Bangkok — Thailand’s anti-government protest leader Suthep Thaugsuban wants a royally appointed prime minister, as he spelled out what he means by a “people’s council” to run the country in a speech to his supporters last night.
He wants to invoke Section 7 of the constitution, which would result in the installation of a royally appointed prime minister, said reports.
Mr. Suthep said if and when the “Thaksin regime and this government are wiped out”, then sovereign power will be returned to the people as stipulated under Section 3 of the constitution.
He said the people’s council would select “decent people” with no connections to political parties to form an interim government under Section 7 of the constitution, to amend laws and initiate national reforms.
Once the national reforms are carried out successfully, a general election will be called and the people’s council’s role will end, said reports.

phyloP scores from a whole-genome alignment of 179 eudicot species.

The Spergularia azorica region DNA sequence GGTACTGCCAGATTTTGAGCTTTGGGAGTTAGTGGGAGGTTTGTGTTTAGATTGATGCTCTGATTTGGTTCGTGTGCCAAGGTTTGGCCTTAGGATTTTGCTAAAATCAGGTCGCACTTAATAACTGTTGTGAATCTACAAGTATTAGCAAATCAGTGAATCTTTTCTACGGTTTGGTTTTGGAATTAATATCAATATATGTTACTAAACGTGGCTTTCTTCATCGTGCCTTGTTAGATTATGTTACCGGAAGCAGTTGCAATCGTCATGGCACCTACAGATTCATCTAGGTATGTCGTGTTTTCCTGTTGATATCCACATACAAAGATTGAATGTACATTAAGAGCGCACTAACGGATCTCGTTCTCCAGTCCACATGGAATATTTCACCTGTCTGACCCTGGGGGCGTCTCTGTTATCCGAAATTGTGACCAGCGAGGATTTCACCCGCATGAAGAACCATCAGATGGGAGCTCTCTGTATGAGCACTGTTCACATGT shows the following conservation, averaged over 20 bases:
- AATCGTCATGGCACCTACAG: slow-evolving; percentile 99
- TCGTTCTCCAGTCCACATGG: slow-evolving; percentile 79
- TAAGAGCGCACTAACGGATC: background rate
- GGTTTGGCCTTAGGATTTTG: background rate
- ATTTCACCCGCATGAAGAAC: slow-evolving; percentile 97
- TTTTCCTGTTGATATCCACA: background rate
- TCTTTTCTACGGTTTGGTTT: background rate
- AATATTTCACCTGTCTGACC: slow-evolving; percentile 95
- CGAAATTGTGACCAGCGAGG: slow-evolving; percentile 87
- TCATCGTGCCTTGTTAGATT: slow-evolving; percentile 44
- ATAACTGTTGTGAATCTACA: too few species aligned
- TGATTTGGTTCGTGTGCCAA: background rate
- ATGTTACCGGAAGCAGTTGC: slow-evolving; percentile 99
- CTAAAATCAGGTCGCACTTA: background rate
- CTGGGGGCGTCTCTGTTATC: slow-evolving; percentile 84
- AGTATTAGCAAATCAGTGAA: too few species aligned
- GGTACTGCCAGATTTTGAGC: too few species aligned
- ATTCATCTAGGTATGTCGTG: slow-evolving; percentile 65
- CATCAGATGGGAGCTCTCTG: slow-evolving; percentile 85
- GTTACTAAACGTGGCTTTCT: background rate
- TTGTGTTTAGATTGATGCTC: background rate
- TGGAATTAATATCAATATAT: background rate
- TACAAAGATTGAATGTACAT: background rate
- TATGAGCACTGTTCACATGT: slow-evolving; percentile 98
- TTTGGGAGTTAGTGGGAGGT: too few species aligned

The current government has dismissed Suthep’s “people’s council” idea as unconstitutional, and therefore impossible to implement.
In 2006 Democrat leader Abhisit Vejjajiva had proposed invoking Section 7 to install a royally appointed prime minister to end the political stalemate during mass rallies attempting to oust the Thaksin Shinawatra administration, but the idea was widely criticized as being undemocratic.
Suthep also said the fight by anti-government protesters will continue, despite the “partial victory” at Government House and the Metropolitan Police Bureau headquarters on Tuesday, until the “Thaksin influence” is uprooted from the country.
Prime Minister Yingluck Shinawatra, meanwhile, invited all sectors of society to participate in a “people’s forum” to find a way out of the deadlock.
She called on the nation to unite and join in celebrating the King’s birthday on Thursday, December 5.
A meeting of leaders of the armed forces is also planned to discuss ways of solving the current conflict after the royal ceremony marking His Majesty’s birthday.